Barman felt sad because of the plight in Sri Lanka. In 1989, he was a law student and his colleagues were the then IUSF convener Gemunu Yasas Seneviratne alias Gayan and Wilson Wijesekera alias Malimbada Wilson. Barman still remembers how Wilson looked like. Both had had deaths without any evidence, with the latter last seen leaving for his Kiribathgoda boarding house after finishing the final day of the second year examination on 01 November 1989.

Barman recalls what Priyantha, formerly of the BBC Sinhala Service, told him over a glass of wine around three years ago:

“In 1989, there were no viber, whatsapp, SMS, email or at least a mobile phone. Richard Zoysa introduced a student of Vidyalankara Pirivena in Kelaniya to obtain information for the BBC. His name was Gayan. That could have been an assumed name. I did not go to inquire. We were close friends by 1989. My reporting prevented me from visiting Sri Lanka. But, both of us did not give up. The situation worsened by mid-1989. Advocate Prins Gunasekara brought many JVP activists to London and gave them asylum. But, he could not save his elder sister’s son, lawyer Kanchana Abeypala. Human rights lawyers like Wijedasa Liyanarachchi, Charitha Lankapura, Sanath Karaliyadde and Neville Sri Nissanka were murdered. But, Gayan supplied information while in hiding. I pleaded with him many times to leave Sri Lanka. But what he said was, “If we too, leave the country, who will do these things?” That was my final telephone conversation with him.”

“Gayan was arrested in late November 1989. Military intelligence was keeping a watch on him. They got to know his ties with Richard de Zoysa. In the end, military intelligence gave Gayan a call, posing off as a messenger of Richard, asking him to be at the lobby of Hotel Galadari. Gayan went there, waited for Richard for many hours, and left without meeting him, and was arrested on the way back. We searched for him and got to know that he had been kept at the notorious torture cell Yataro Cafeteria at Thimbirigasyaya. Secretary to president R. Premadasa at the time was K.H.D. Wijedasa, who was a close relative of Gayan. Even he could not trace him.”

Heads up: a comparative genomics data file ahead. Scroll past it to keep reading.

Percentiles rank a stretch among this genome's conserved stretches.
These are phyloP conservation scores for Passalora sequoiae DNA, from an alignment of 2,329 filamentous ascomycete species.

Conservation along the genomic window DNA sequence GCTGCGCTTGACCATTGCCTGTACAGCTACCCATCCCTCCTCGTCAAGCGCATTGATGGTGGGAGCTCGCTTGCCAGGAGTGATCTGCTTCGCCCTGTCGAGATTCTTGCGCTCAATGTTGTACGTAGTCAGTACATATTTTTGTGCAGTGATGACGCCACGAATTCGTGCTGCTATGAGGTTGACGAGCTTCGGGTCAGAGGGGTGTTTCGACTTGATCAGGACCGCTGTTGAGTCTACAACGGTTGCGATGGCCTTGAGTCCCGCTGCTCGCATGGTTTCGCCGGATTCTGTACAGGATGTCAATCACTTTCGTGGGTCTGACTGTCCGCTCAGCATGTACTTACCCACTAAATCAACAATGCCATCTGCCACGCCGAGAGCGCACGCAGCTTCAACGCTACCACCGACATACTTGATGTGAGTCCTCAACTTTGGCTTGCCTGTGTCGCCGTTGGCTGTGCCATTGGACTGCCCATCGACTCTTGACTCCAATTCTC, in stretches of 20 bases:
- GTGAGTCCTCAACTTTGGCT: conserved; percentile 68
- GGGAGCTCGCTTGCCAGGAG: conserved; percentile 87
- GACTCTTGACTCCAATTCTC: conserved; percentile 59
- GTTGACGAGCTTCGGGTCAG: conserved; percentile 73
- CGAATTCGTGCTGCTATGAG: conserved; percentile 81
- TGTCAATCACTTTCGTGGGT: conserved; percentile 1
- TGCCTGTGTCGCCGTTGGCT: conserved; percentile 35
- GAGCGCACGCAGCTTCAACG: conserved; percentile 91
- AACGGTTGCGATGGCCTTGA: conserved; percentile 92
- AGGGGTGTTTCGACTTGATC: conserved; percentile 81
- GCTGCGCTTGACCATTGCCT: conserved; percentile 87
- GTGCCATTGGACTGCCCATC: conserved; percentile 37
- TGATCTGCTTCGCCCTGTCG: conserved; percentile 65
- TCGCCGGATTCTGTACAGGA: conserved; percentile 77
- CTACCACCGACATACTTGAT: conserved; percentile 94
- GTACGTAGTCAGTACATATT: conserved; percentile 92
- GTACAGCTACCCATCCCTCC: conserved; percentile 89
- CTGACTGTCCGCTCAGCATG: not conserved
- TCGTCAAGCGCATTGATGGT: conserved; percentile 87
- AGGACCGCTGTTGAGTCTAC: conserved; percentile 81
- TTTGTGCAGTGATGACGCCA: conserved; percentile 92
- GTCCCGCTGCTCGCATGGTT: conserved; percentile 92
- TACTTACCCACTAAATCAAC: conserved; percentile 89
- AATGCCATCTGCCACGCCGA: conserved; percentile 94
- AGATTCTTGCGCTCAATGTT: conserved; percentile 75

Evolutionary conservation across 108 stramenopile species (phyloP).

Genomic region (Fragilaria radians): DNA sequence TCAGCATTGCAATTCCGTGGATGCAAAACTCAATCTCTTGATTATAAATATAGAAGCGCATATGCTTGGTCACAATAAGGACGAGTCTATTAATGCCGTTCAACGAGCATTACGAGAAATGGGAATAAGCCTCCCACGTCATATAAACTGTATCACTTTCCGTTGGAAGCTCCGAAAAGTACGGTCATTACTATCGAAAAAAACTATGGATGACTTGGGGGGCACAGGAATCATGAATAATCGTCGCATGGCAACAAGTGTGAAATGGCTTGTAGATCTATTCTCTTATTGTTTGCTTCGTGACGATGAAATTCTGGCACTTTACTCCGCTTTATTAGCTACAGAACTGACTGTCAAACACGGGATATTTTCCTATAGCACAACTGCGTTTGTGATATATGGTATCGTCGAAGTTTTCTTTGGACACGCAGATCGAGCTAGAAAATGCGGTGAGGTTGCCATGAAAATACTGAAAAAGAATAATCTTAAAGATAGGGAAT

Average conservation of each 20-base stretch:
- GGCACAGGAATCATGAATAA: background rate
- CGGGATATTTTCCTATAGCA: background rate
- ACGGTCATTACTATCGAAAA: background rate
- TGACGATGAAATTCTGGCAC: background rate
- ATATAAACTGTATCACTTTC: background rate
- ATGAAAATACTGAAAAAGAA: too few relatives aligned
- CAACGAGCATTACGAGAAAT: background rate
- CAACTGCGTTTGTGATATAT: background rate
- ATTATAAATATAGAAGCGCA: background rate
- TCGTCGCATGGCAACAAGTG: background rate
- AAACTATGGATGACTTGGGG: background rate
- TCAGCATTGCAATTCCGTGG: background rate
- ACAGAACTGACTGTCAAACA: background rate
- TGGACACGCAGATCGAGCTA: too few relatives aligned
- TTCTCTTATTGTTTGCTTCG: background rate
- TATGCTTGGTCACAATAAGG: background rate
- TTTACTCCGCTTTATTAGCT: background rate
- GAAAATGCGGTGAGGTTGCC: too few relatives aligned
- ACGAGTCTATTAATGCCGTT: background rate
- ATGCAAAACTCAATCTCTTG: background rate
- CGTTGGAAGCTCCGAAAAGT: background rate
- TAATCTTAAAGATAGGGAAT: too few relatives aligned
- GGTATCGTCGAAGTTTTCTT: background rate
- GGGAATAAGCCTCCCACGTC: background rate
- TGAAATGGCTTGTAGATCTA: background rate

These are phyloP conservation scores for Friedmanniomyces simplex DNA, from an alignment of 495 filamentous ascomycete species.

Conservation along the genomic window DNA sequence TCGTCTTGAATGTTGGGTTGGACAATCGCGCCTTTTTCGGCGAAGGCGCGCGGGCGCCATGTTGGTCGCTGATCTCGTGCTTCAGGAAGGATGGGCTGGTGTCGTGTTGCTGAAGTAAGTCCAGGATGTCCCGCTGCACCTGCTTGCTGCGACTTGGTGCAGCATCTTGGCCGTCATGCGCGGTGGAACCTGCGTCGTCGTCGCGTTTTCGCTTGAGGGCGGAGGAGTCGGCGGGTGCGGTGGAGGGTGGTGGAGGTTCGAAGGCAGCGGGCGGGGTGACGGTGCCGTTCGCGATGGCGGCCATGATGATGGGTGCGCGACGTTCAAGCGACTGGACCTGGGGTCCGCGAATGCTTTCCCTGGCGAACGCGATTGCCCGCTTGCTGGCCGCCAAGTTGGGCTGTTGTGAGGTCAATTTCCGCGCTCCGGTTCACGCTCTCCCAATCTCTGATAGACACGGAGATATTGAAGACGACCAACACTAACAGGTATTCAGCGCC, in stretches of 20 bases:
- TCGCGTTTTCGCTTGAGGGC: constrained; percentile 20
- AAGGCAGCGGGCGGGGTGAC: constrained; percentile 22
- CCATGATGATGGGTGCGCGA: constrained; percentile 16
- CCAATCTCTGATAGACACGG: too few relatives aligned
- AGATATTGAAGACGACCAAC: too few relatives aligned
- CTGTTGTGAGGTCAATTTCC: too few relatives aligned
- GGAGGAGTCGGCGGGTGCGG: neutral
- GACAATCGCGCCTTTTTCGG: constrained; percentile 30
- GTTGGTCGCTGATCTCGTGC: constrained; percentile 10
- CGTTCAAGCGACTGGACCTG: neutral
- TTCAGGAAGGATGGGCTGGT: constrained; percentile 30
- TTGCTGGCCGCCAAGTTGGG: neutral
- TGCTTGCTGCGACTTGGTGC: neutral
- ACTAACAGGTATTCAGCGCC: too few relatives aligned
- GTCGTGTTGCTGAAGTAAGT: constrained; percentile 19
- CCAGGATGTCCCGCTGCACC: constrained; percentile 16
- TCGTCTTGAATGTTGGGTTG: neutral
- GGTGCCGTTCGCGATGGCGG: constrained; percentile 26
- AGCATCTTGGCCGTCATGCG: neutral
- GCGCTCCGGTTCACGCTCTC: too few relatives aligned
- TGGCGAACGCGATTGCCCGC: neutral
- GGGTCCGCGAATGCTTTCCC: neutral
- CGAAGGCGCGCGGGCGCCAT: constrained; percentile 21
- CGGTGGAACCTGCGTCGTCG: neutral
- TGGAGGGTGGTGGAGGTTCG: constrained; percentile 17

“Two months after Gayan, Richard followed him to his death on 18 February 1990. After Gayan’s killing, I was completely dejected. I had only one way of remembering Gayan, my friend forever, that was by naming my eldest son, who was born in early 1990s, after him. Last year, he got married to a US girl. At the wedding, I related this entire story and brought tears to the eyes of everyone present.”

Priyantha had not met Gayan, but he was a bosom friend of Barman. When he left in his final journey, it was a Barman’s shirt he had been wearing. At the time, Barman lived at Beddagana, Pitakotte. In the dark year of 1989, Gayan spent most nights at the front room of Barman’s home. In the night, the two of us sang, using Gayan’s guitar with broken-chords. He was a very good singer. Barman kept that guitar safely until he came to England. Barman was arrested on 30 January 1990 and he first thought that had been done on information given by Gayan. But, by then, he had gone in his final journey like a real hero, without betraying anyone. Although arrested, Barman was not harmed as he did not do any politics with Gayan.

At Hillsborough, 96 football fans died. But, in that year, around 60,000 youths were killed in our country, called the best in the world. When the British sought justice for their dead, the JVP and the Frontline Socialist Party have a duty to appear on behalf of those youths. They are fighting for the closure of SAITM, not for those who had sacrificed their lives 28 years ago for their ideals. It is a complete hoax that the fallen heroes are remembered on 04 April and 13 November every year. It is a relief for Priyantha and Barman at least to write a little piece about heroes like Gayan.

What has to be said finally is that what happens in England cannot happen in Sri Lanka.